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Official Website of the
Catholic Diocese of Little Rock
Published: November 10, 2012
This is the second column in a 14-part series
By Clifford M. Yeary
Associate Director, Little Rock Scripture Study
This Year of Faith calls us to enrich our faith in Christ. By no coincidence the Year of Faith comes to us upon the 50th anniversary of the opening of the Second Vatican Council, a council dedicated to the renewal of the Church and our Christian witness in the context of the modern world. The vision for renewal is clearly found in the 16 documents of Vatican II and the riches of our faith are explored in depth in the Catechism of the Catholic Church.
It is in Sacred Scripture, however, that the deepest roots of faith will always draw from the wellspring of new life in Christ. In the Book of Acts, in the testimony of Stephen, our faith's first martyr, we discover something of the biblical panorama awaiting those who turn to Scripture as part of a biblical year of faith (Acts 6:8–7:60).
Stephen is one of seven Greek-speaking Jewish followers of Christ whom the apostles set aside as special ministers to the Greek-speaking widows of the community. In theory, the service of these new "deacons" would free up time for the apostles to preach and teach (Acts 6:1-6). From Stephen's example, however, and Phillip's as well (Acts 8:4-8, 26-40), we quickly realize that they are as vigorous preachers, teachers and healers as the apostles themselves.
When false witnesses press charges of blasphemy against Stephen before the Sanhedrin — the same religious court that heard charges against Jesus — Stephen answers the charges by summarizing the religious experience of the Jewish people. Filled with the Holy Spirit, he retells, in effect, the story of the Old Testament.
Stephen is a faith-filled witness to the new life he experiences in Christ. Deeply familiar with Sacred Scripture, he knows his faith is greater than life itself.
At this point in Acts the followers of Jesus are not even called Christians yet. Outsiders refer to them as Nazoreans (Acts 24:5), and they probably referred to themselves as followers of "the Way" (Acts 9:1-2). They have no Bible other than the same Sacred Scriptures revered by other Jewish people. But they are firm in their belief that these Scriptures (which we now refer to as the Old Testament) point to Christ in everything they teach.
Stephen, however, nowhere actually quotes Scripture. His familiarity with Scripture combined with his faith in Christ and his faithfulness to the apostles' teaching enables him to interpret Scripture. Beginning with Abraham, and highlighting the faithfulness of the patriarchs, Moses, Joshua, David, Solomon and the prophets, he presents an understanding of Scripture that ascribes faithlessness to those who are charging Stephen with blasphemy.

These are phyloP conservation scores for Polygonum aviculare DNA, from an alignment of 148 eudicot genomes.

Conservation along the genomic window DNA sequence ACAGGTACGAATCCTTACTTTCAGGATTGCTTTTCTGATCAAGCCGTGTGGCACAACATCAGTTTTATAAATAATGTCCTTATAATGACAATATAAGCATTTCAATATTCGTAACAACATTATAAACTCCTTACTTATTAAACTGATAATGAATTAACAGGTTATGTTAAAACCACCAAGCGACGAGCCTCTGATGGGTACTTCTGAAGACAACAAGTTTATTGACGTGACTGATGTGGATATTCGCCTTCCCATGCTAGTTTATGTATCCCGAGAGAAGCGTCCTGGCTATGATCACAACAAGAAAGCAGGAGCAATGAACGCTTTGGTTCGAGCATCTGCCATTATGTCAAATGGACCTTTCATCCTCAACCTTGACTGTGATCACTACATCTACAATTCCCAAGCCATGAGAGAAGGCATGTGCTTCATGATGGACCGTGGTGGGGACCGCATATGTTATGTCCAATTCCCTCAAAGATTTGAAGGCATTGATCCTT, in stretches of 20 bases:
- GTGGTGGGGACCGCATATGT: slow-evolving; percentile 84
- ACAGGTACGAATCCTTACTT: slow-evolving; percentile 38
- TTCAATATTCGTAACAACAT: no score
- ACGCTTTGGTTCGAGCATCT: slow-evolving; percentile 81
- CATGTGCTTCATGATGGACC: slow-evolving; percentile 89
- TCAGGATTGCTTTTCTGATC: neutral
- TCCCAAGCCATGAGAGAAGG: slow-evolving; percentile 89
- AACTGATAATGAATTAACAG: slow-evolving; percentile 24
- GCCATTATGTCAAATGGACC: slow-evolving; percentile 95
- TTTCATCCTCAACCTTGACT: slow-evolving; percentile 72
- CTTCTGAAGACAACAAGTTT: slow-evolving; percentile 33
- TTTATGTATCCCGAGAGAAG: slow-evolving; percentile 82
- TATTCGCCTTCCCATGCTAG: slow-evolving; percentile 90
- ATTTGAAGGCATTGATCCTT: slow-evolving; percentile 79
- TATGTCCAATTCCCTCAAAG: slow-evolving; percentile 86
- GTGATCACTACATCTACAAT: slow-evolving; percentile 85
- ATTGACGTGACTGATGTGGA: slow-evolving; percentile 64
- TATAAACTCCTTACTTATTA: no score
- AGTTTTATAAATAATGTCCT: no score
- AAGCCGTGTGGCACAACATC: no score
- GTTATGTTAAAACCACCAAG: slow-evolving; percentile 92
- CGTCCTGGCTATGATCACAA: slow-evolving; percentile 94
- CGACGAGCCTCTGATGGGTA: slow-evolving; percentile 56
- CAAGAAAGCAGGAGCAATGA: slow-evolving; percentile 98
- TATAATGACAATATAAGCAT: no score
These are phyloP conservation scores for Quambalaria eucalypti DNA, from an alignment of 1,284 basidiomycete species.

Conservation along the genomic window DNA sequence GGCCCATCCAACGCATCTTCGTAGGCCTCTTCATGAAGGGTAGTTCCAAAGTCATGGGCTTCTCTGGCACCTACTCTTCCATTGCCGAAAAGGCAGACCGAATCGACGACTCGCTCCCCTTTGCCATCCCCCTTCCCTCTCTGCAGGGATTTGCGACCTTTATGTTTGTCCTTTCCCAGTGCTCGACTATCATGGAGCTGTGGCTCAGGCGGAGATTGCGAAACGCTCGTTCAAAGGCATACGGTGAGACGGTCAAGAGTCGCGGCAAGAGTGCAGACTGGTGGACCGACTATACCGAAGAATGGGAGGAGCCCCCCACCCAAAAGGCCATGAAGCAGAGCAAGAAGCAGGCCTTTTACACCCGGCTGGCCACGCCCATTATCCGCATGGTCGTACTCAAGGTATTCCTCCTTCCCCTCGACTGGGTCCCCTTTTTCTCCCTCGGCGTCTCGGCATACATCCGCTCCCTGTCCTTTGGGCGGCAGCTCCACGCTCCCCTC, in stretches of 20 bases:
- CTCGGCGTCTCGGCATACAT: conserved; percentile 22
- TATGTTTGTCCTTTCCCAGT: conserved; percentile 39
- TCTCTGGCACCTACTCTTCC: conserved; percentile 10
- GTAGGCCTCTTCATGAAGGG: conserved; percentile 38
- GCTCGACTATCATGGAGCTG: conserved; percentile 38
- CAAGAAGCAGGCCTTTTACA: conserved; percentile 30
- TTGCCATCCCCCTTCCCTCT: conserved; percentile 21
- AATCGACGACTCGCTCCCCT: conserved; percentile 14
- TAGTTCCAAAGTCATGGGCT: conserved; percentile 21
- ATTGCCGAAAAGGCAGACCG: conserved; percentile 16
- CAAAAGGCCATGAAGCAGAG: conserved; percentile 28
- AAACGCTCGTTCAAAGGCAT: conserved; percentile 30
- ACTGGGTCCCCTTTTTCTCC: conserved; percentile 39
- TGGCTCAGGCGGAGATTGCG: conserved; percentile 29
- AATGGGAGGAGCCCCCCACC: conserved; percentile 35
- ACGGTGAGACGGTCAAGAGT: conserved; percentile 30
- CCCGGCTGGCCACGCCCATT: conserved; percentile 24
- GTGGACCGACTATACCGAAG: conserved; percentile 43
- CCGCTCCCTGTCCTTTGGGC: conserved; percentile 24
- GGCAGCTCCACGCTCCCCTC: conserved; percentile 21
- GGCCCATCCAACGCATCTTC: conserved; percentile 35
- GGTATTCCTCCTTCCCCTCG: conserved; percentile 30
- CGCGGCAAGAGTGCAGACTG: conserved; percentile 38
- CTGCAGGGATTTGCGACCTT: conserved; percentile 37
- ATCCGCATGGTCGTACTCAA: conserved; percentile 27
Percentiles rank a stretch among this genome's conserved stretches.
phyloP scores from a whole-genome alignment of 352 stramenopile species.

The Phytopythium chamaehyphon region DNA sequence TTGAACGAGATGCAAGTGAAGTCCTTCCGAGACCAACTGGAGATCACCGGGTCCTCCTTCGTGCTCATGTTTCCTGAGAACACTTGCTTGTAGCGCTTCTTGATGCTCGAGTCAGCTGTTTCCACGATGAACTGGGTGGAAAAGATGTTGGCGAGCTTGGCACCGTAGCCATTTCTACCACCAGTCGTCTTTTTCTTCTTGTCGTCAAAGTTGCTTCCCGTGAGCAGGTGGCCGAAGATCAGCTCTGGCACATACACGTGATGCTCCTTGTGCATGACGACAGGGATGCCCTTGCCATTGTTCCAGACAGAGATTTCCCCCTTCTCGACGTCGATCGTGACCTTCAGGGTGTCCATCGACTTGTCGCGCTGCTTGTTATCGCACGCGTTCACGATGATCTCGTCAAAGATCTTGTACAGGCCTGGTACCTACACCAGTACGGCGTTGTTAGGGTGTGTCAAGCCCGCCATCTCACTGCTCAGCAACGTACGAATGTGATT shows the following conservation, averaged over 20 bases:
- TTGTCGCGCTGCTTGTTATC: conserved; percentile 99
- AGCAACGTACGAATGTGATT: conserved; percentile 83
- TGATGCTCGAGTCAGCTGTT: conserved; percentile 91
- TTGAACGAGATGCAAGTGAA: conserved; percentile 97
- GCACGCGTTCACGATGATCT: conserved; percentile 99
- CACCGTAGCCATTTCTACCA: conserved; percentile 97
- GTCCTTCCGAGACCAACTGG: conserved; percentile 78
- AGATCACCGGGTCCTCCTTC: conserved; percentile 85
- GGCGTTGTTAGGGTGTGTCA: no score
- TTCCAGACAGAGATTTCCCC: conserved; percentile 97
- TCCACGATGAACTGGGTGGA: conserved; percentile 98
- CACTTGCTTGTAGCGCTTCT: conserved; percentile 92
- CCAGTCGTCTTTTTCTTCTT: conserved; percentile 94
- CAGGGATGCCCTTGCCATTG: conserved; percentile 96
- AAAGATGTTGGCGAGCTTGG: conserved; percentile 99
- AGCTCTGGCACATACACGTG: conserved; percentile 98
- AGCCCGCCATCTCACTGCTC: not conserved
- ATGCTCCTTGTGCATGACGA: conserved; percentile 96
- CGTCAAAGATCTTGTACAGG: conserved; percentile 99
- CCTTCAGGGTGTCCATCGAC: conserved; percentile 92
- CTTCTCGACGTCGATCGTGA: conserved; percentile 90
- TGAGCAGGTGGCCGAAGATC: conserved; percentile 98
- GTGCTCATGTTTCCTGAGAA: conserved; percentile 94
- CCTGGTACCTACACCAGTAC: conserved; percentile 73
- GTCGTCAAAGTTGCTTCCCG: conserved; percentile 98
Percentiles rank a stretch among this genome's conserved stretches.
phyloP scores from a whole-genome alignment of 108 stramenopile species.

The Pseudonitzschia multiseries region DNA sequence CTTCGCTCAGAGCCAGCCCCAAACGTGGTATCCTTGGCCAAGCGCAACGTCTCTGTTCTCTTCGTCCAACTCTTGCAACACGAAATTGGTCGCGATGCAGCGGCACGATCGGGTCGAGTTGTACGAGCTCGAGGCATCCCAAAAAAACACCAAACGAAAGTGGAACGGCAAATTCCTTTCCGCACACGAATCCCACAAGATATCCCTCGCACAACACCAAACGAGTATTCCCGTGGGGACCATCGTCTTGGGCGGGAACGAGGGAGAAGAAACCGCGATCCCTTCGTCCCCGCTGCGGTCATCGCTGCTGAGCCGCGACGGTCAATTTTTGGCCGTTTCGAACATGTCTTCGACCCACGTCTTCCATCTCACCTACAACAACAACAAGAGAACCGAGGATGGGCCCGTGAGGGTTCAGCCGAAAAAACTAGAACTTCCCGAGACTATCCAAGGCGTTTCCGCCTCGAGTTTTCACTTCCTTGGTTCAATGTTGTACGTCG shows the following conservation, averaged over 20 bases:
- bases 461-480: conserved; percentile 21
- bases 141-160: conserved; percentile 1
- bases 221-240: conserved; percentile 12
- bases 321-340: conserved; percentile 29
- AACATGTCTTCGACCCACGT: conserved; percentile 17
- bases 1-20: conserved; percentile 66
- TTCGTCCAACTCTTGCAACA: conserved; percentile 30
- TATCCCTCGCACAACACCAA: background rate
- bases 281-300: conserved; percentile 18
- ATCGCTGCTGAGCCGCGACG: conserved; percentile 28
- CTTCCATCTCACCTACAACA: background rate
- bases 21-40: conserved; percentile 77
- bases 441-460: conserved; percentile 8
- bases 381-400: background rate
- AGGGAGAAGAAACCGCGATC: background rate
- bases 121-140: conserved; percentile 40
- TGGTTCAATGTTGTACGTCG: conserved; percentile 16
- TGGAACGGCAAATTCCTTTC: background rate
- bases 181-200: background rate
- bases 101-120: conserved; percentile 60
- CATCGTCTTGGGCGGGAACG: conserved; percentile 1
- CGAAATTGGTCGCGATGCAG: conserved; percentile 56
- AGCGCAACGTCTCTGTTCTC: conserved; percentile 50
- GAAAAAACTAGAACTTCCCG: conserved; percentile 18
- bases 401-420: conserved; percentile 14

It would be an understatement to say Stephen's interpretation of Israel's story of faith was shocking to his audience. They respond by stoning him to death. Stephen's killers knew Scripture quite well. Even Saul of Tarsus (the future Apostle Paul), who was a well-schooled rabbi, is in complete agreement with Stephen's killing. What these pious men couldn't believe was that their ancient record of faith could be pointing them to a new dimension of belief, a new focus for their faith, in their present moment.
The new dimension of faith that Stephen finds in Scripture is its capacity to proclaim Jesus of Nazareth as Messiah (Christ) and Lord. His ability to understand Scripture in this fashion is something Luke (author of Acts) ascribes with certainty to Jesus himself as its source (Luke 24:44-46). It was Jesus who opened the minds of the apostles to understand Scripture.
This gift has never been lost to the Church, but it is also one that requires exercising through faithful study. God's word has the power to speak to the very depths of our souls. Delving deeply into both the Old and New Testaments during this Year of Faith will build our faith for years to come.
As Pope Benedict XVI stated in "Verbum Domini": "I wish to encourage all the people of God, pastors, consecrated persons, and the laity, to become increasingly familiar with the Sacred Scriptures. We must never forget that all authentic and living Christian spirituality is based on the word of God pro-claimed, accepted, celebrated and meditated upon in the Church."
This article was originally published in Arkansas Catholic Nov. 10, 2012. Copyright Diocese of Little Rock. All rights reserved. This article may be copied or redistributed with acknowledgement and permission of the publisher.